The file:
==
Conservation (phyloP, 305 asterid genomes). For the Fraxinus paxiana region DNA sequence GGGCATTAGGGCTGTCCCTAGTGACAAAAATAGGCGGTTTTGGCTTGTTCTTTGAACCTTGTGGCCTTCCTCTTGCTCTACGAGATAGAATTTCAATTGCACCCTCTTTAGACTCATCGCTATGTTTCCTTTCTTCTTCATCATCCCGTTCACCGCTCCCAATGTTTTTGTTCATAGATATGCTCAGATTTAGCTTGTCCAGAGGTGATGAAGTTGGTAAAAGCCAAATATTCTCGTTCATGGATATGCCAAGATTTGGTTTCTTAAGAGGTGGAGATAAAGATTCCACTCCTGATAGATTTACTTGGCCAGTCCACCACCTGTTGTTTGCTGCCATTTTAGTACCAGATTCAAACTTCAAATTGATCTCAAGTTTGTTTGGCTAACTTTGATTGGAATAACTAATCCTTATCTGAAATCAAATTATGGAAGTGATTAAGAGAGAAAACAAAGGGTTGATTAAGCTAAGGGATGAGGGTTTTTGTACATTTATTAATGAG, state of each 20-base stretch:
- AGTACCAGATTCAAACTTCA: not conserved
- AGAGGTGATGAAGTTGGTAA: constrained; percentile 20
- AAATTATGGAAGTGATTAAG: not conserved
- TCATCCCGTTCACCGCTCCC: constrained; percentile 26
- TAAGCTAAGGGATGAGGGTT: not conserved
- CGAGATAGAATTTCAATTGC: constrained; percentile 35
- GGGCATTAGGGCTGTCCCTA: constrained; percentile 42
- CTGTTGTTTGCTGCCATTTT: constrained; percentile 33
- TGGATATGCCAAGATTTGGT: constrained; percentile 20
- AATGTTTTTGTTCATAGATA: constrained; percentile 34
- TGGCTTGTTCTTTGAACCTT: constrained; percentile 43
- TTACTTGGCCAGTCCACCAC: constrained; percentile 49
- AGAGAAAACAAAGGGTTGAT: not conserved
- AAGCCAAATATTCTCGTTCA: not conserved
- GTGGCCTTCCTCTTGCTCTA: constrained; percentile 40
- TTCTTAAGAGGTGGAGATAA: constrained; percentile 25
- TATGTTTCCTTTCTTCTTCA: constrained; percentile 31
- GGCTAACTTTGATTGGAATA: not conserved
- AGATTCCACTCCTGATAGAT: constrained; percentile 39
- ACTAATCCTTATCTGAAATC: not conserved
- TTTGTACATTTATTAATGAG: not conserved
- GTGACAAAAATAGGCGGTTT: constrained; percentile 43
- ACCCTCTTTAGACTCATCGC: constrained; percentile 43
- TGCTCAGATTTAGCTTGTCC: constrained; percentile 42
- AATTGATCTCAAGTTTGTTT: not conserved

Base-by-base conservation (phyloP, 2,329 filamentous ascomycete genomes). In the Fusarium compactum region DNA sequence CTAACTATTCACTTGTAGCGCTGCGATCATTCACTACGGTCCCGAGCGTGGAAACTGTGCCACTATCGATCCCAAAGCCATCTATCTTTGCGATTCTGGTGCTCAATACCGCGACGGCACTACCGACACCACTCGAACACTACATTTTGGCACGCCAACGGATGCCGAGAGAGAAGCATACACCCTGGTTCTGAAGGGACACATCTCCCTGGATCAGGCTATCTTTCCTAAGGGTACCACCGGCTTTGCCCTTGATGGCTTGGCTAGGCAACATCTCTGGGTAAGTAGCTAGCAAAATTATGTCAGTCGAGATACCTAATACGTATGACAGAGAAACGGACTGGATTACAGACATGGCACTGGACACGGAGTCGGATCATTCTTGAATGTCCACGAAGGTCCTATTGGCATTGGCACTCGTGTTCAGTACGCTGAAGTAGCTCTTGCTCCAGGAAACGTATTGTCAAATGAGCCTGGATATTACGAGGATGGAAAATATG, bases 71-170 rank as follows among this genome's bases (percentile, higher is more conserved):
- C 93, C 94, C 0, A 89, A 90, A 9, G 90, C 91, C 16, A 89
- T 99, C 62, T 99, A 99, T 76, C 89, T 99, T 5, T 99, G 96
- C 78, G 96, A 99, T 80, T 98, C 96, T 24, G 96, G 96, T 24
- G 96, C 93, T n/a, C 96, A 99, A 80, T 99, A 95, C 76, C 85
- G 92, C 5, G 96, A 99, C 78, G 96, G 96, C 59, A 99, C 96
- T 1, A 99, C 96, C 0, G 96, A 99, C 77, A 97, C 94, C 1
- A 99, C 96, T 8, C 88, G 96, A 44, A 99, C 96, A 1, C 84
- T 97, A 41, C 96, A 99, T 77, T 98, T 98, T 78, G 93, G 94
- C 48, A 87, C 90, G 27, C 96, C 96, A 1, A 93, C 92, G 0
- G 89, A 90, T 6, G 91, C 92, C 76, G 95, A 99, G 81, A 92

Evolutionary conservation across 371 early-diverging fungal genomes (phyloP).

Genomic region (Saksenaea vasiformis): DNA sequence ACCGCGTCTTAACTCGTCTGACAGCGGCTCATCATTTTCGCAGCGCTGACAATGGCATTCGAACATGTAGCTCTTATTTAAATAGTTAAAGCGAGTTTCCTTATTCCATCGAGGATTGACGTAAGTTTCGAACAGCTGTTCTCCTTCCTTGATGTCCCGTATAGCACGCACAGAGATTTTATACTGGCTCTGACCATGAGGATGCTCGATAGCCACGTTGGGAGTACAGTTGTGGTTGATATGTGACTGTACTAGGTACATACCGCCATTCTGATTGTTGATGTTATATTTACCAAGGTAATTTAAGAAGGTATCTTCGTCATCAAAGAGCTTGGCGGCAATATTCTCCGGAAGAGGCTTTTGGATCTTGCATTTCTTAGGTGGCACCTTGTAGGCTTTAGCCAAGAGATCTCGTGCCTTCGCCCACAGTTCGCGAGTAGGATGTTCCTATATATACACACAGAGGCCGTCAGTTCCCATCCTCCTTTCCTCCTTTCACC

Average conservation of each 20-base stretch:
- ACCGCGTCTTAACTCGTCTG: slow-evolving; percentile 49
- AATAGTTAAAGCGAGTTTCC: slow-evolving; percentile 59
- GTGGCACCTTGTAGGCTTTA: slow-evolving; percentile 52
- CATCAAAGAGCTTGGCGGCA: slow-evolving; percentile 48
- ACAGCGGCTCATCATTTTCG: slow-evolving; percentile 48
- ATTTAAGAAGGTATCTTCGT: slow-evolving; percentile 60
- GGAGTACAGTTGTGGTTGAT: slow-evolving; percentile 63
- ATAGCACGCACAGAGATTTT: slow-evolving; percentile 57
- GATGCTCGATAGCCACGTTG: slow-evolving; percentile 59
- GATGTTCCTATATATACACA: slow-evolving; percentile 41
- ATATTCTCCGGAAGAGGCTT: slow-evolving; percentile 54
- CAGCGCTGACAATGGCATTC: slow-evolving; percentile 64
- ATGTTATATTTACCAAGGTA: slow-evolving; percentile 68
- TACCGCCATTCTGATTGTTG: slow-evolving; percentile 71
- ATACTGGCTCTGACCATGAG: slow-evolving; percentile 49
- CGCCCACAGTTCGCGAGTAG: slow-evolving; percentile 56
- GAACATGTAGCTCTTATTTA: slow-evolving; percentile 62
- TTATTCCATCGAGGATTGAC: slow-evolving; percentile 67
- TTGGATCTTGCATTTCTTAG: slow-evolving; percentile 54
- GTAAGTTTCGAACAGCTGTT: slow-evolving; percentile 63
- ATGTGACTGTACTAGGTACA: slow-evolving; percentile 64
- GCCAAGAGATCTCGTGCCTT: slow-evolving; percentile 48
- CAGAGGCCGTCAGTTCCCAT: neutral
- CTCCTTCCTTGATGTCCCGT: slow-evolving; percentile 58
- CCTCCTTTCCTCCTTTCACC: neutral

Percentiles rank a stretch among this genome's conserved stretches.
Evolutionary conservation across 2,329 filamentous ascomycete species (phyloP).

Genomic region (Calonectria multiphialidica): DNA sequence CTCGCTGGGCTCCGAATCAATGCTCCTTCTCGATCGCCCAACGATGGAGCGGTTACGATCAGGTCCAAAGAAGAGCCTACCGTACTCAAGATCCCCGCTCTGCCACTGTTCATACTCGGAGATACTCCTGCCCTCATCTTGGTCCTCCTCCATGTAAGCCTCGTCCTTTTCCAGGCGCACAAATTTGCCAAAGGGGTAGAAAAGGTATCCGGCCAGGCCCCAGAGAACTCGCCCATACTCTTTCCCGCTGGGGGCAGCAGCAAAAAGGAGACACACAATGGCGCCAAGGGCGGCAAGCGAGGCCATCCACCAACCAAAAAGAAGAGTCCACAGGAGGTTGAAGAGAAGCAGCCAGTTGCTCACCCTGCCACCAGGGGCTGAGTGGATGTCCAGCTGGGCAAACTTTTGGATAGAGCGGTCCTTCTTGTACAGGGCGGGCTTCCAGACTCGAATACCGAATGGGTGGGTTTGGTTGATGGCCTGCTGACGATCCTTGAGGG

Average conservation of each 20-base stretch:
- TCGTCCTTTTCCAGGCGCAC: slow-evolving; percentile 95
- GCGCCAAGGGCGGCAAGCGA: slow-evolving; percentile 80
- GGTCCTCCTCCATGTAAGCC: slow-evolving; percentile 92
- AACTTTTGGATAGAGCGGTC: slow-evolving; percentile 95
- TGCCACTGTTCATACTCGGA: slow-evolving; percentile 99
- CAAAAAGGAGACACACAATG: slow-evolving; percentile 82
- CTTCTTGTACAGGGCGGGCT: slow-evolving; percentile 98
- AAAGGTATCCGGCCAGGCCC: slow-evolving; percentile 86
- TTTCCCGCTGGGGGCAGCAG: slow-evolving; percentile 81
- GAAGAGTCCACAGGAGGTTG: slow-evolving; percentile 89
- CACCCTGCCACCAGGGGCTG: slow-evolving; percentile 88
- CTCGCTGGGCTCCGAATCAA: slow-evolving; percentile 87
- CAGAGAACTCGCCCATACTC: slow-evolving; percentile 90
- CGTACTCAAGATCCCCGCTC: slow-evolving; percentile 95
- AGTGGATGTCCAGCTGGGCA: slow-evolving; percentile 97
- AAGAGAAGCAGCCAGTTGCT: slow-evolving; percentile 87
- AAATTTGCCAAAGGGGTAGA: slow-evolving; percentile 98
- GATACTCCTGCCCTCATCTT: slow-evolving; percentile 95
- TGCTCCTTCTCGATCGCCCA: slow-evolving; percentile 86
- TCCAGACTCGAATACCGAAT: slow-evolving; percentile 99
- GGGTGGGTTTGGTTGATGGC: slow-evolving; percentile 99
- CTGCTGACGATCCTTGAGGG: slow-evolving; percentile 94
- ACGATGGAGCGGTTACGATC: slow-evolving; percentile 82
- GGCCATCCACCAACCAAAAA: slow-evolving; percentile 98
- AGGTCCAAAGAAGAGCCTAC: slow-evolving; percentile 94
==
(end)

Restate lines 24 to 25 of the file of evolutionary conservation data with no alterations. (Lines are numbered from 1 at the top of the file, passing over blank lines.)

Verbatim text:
- ACCCTCTTTAGACTCATCGC: constrained; percentile 43
- TGCTCAGATTTAGCTTGTCC: constrained; percentile 42